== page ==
The Running of the Bulls

MIDWAY THROUGH GRADUATE SCHOOL, I started to dislike reading. I spent my days skimming academic articles and my evenings skimming novels in search of quotes for my dissertation. I turned to television: sitcoms and basketball. When I developed insomnia, I returned to books—books about basketball.

Like many in my generation, I had long been fascinated by Michael Jordan. I grew up in Jamaica and so knew nothing of American sports during the Bulls’ 1990s championship runs. But I had seen the highlights, the insulting flash of his pink tongue, and the way gravity bent around his body. And I had heard the apocryphal stories about Sam Smith’s 1991 The Jordan Rules: that it held the Detroit Pistons’ secret to guarding MJ, that it detailed how much Jordan lost gambling, and that it provided answers to all the questions and conspiracy theories about him.

The Jordan Rules was written at a slight delay and at a time when sportswriters traveled with the team. Smith’s unparalleled access to Jordan, Scottie Pippen, and the others gave rise to a surprising portrait of the 1990–91 season. The early chapters take on a tragic tone. At the season’s beginning, Jordan is frustrated with his new head coach, Phil Jackson, who wants him to play team ball, which Jordan fears will cost him the scoring title. Pippen, who grew up in poverty, is so fed up with being underpaid that he considers looking for a trade. And though many fans and sportswriters agree that Jordan is the greatest basketball player ever, most think he will never win a championship.

The Last Dance, season 1, episode 4, 2020. Phil Jackson and Michael Jordan. Netflix.
The Last Dance, season 1, episode 4, 2020. Phil Jackson and Michael Jordan. Netflix.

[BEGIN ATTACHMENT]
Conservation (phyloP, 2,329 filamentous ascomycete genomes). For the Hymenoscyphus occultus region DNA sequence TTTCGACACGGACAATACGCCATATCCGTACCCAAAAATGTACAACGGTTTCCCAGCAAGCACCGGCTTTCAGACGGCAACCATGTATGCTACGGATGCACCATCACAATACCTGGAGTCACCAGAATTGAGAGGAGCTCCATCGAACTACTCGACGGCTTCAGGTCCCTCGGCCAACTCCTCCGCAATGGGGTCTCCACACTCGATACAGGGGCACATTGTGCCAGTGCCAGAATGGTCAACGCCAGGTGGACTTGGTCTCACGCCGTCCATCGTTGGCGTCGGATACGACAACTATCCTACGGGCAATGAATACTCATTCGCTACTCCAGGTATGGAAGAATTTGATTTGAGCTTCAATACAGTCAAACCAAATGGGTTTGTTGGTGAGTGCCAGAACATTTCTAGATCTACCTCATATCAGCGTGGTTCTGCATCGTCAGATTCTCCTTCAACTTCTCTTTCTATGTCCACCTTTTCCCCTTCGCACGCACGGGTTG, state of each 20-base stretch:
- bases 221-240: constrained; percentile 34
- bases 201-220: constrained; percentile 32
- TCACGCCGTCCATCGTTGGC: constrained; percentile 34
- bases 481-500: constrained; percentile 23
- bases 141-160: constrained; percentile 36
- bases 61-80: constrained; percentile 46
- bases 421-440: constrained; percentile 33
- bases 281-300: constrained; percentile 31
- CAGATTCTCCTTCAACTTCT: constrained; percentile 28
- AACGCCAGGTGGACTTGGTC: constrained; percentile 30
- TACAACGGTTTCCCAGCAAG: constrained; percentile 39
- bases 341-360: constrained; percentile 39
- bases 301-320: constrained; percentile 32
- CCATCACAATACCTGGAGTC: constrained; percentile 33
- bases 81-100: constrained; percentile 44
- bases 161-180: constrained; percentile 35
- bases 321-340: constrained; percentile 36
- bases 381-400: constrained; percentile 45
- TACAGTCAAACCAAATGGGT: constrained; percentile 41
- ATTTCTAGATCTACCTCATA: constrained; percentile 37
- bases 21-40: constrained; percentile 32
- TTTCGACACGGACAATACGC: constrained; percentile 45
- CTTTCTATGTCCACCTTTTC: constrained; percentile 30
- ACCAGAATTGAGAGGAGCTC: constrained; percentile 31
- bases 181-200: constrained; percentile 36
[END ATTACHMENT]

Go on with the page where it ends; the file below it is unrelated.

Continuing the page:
Midway through, the book turns triumphant, presumably because Smith writes the later chapters after the season’s end. Even in the moments of dramatic tension, when Jordan’s untouchable scoring prowess seems like it may not be enough to lift the team to victory, the prose seems lighter. And at the book’s climax, the reason is clear: the Bulls do, in fact, win the 1991 NBA championship. The victory redeems Jordan’s years of scoring dominance and acrobatic play.

A book like The Jordan Rules could never be written again. Journalists no longer have such complete access to the team. (Many players—Russell Westbrook among them—wish they had even less.) And while lots of articles underestimate players, journalists’ lack of access to players means they miss the fury that the course of the season will temper with irony. Smith conveys the drama of the locker room—and the silliness of it. Pippen weighs his monetary woes against the prospect of a better salary elsewhere. Jordan desperately needs to best his teammates at gambling so that he can feel like a winner. They will earn their rings, though they don’t know it yet, and some will go on to win five more.

What carries the book is the cool of Michael Jordan. The 2020 Jordan docuseries The Last Dance gives us an episode devoted to its subject’s brutality; Smith dedicates his entire narrative to it. Jordan bullies his teammates physically, verbally, and financially. He skips team meetings to defecate. He golfs long hours on game days. He stays up late smoking cigars during the season. And he famously refuses to endorse a Black Democratic Senatorial hopeful because, as he says, “Republicans buy sneakers too.” This behavior only adds to his mystique. Smith never apologizes for the hoop-earringed shooter; he insists that the same demons that make him a menace off the court help him score on it. Jordan’s is a terrible talent, awe-inspiring because of his bad behavior.

Smith’s Jordan is not the protagonist of Space Jam. He’s not a friendly, bubblegum pop player. He’s the villain you root for. He is Al Pacino’s Scarface. The Jordan Rules is a reminder of all those ’90s roles—Wesley Snipes as Nino Brown, Larenz Tate as O-Dog—that refused caricature and instead offered Black antagonists whose complexity captivated their audiences. And cheering for a villain whom no amount of championships can redeem still thrills. Far from curing my insomnia, it kept me up late into the night.

Elias Rodriques’s first novel is All the Water I’ve Seen Is Running (Norton, 2021).